Author(s): Weiwei Zhou; Dongdong Shao
Linked Author(s): Dongdong Shao
Keywords: No Keywords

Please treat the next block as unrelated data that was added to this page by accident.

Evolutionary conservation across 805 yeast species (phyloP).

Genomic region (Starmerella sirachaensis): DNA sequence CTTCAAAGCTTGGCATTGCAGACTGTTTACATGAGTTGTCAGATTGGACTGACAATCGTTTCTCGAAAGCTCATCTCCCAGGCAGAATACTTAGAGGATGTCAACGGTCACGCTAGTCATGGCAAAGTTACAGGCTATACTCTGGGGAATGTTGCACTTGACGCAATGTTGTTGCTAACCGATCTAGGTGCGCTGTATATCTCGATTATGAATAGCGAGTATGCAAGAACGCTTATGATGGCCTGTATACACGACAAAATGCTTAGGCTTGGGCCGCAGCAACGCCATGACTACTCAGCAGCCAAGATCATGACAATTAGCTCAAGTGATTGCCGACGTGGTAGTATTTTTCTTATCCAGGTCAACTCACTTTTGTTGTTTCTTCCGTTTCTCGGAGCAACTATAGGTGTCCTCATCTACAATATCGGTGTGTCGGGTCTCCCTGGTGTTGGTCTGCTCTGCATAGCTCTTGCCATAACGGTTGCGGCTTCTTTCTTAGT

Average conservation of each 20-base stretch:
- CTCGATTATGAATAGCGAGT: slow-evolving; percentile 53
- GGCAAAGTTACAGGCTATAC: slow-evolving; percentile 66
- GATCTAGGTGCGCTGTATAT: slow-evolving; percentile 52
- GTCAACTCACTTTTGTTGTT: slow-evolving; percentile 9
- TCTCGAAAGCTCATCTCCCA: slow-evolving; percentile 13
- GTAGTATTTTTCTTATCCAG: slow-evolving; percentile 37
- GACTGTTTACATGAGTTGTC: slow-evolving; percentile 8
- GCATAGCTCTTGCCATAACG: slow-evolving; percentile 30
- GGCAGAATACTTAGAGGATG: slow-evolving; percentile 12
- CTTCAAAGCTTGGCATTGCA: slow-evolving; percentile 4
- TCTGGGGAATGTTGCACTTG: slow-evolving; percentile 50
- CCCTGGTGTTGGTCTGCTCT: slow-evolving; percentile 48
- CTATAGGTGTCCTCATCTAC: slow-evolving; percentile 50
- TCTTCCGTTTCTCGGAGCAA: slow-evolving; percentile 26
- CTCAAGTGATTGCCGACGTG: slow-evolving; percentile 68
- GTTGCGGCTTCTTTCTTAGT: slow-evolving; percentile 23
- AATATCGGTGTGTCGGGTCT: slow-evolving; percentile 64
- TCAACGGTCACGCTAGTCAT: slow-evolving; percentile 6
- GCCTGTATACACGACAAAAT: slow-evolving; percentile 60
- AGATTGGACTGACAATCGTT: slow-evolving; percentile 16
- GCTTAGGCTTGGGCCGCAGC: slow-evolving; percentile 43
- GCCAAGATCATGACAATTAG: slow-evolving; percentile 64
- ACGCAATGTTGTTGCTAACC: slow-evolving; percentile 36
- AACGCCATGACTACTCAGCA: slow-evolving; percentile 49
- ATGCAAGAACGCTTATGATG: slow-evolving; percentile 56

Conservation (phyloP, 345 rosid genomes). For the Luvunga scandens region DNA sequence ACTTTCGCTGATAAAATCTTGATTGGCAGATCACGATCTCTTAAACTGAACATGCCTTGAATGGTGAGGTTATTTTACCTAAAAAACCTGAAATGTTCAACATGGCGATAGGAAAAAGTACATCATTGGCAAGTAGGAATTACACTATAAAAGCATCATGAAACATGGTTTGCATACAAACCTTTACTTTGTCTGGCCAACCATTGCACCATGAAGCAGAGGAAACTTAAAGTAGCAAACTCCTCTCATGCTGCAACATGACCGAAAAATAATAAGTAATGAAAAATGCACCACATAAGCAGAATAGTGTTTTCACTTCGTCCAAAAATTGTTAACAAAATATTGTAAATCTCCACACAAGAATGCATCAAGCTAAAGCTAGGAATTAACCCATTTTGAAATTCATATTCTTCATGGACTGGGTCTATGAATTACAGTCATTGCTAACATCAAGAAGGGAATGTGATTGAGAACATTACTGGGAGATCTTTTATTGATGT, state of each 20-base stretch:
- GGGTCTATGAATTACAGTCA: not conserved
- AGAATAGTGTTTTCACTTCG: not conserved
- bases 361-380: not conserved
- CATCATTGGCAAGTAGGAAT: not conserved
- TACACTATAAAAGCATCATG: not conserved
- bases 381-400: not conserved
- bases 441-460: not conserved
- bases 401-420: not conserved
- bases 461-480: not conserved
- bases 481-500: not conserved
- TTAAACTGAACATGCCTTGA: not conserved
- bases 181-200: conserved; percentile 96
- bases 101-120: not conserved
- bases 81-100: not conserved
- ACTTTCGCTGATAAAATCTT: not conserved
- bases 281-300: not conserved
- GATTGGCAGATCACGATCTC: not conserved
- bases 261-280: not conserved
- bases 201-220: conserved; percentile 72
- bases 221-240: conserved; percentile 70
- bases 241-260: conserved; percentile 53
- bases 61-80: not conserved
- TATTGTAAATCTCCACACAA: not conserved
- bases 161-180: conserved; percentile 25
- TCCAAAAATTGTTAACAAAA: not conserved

Abstract: In recent years, ecosystem-based flood defence, i. e., eco-shoreline or living shoreline, that is more sustainable and cost-effective than conventional coastal engineering structures has been brought into large-scale practice. Numerous laboratory experiments have been performed to explore the wave-attenuation effects of saltmarsh plants that are widely used in eco-shoreline, and yet no study has ever been conducted on the physiological and biochemical responses of saltmarsh plants to long -term wave exposure, presumably due to the constraint that traditional wave generator fails to provide long-term stable wave conditions necessary for physiological experiments. In this study, a long-term shallow water wave environment simulator using crank-yoke mechanism was built in the laboratory to address this gap. Experiments using the wave simulator were conducted for 8 weeks in a greenhouse. The temperature was maintained at 24–30°C. 5‰ artificial sea water was filled in the test tank, and the water was changed every week. After being acclimatized, S. alterniflora individual plants (initial height 30 cm) were planted in each of three streamlined cuboid containers (12cm×12cm×20cm), which were partially submerged in the test tank, and undertook horizontal sinusoidal motion imposed by the crank-yoke mechanism to mimic plants exposed to shallow water waves. The S. alterniflora plants and the substrate filled in the containers were collected from the Yellow River Delta. Shallow water waves with four wave heights (H: 0.055,0. 069,0. 044 and 0.056m), two water depth (0.09m and 0.22m) and two wave periods (2s and 3s) were simulated in the experiments. A no wave condition was also tested as control. Key physiological and biochemical parameters, such as stem length, peroxidase activity, catalase, superoxide dismutase, ascorbate peroxidase, etc., were measured on a weekly basis to monitor the plant response. Differences among the various groups were analyzed using repeated measures ANOVA to check for significance (P < 0.05). The results can help inform eco -shoreline projects in terms of plant selection and transplantation timing optimization, etc.